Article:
Foreign Direct Investment (FDI) cap increase for Indian insurers

Foreign Direct Investment (FDI) cap increased

The first major reform initiative by the new Indian government, increasing the FDI limit in India's insurance sector from 26 percent to 49 percent is a welcome move for many companies wishing to enter the market or expand the ownership of their current operation.

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In December 2014 the Indian Government announced the increase of Foreign Direct Investment (FDI) from 26% to 49% for the Insurance industry. As one of the fastest growing insurance markets in the world, this increase presents a great opportunity for insurers who are already in India to increase their stake, or for those considering entering the market. In this article we provide an overview of the change and the opportunities associated with a rise in the FDI limit.

About the proposed change

The Union Cabinet in India approved promulgation of an ordinance on the Insurance Laws (Amendment) Bill, 2008 on 24 December 2014. The ordinance was then signed by Mr. Pranab Mukherjee, the president of India, on 26 December 2014. While this still needs to be ratified by parliament, legal experts in India believe it is valid.

A turning point for the industry

  • Annual industry growth over the past three years in India has exceeded 18 percent, with the Indian non-life insurance industry estimated at USD 12.9 billion at the end of 2014, and predicted to reach USD 30 billion in five years. Total life insurance premium is estimated to be USD 92 billion in 5 years.
  • The increase in FDI cap is expected to act as catalyst to help the industry re-discover growth after a challenging period with an increased focus on innovation, international best practice and improving standards which in turn will drive better customer experience.
  • Market dynamics are strong, supported by favorable demographics, rising middle class, low penetration levels and macro-economic factors. The long term outlook for the insurance sector is bright.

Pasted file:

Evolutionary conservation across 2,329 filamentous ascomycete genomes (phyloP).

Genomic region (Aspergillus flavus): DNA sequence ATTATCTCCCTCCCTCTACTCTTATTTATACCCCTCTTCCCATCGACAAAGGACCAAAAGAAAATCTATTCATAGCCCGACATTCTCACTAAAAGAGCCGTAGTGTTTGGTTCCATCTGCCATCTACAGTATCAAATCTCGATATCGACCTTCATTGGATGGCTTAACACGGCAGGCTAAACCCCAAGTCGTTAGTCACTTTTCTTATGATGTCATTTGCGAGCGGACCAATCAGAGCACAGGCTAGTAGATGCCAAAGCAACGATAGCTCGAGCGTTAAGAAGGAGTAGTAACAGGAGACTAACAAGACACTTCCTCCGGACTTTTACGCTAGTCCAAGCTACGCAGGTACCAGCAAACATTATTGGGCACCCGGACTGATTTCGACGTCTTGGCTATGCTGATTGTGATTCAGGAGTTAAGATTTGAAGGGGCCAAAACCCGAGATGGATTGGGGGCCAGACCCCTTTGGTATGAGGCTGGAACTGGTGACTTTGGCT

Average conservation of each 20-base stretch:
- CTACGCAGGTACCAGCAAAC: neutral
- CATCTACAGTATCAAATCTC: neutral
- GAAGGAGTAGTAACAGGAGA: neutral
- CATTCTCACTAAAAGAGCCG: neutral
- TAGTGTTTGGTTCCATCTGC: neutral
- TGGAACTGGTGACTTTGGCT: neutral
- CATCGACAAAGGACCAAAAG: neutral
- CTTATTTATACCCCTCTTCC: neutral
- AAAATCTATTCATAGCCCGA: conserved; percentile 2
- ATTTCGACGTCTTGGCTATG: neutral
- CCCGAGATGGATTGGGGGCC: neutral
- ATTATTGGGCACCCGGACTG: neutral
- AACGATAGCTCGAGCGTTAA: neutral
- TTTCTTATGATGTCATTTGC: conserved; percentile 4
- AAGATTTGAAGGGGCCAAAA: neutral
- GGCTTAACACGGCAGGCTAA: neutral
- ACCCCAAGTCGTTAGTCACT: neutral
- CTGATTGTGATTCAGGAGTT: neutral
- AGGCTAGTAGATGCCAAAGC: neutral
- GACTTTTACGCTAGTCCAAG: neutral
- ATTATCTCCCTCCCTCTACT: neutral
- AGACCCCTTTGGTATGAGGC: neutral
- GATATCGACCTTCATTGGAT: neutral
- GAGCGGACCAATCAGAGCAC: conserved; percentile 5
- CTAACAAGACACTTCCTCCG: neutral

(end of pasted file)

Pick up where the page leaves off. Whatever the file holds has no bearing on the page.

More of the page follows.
• While the operating environment remains challenging it’s improving due to supportive regulatory and/or government initiatives.

Key considerations for existing investors:

  • Should you take the opportunity to increase your stake and at what price?
  • What is the market outlook and your competitive position, how will you manage the increased risk profile associated with a shareholding above 30%?
  • How will you ensure adequate funding for future growth and the optimum operational structure and strategy for your joint venture?

Or, for new investors

  • Is now the right time to enter India and if the answer is yes, what is the best approach and strategy to ensure success in a challenging environment?

Key highlights from the new Law

  • Foreign ownership increased to 49%
  • Control, including appointing majority of directors, must remain with Indian partner
  • Reinsurers allowed to establish a branch for reinsurance business
  • Health insurance to be treated as a separate category
  • New regulations to reduce malpractice and promote a vibrant health insurance sector
  • Commissions structure to be determined by IRDA based on market conditions
  • Open architecture model to be developed to encourage penetration

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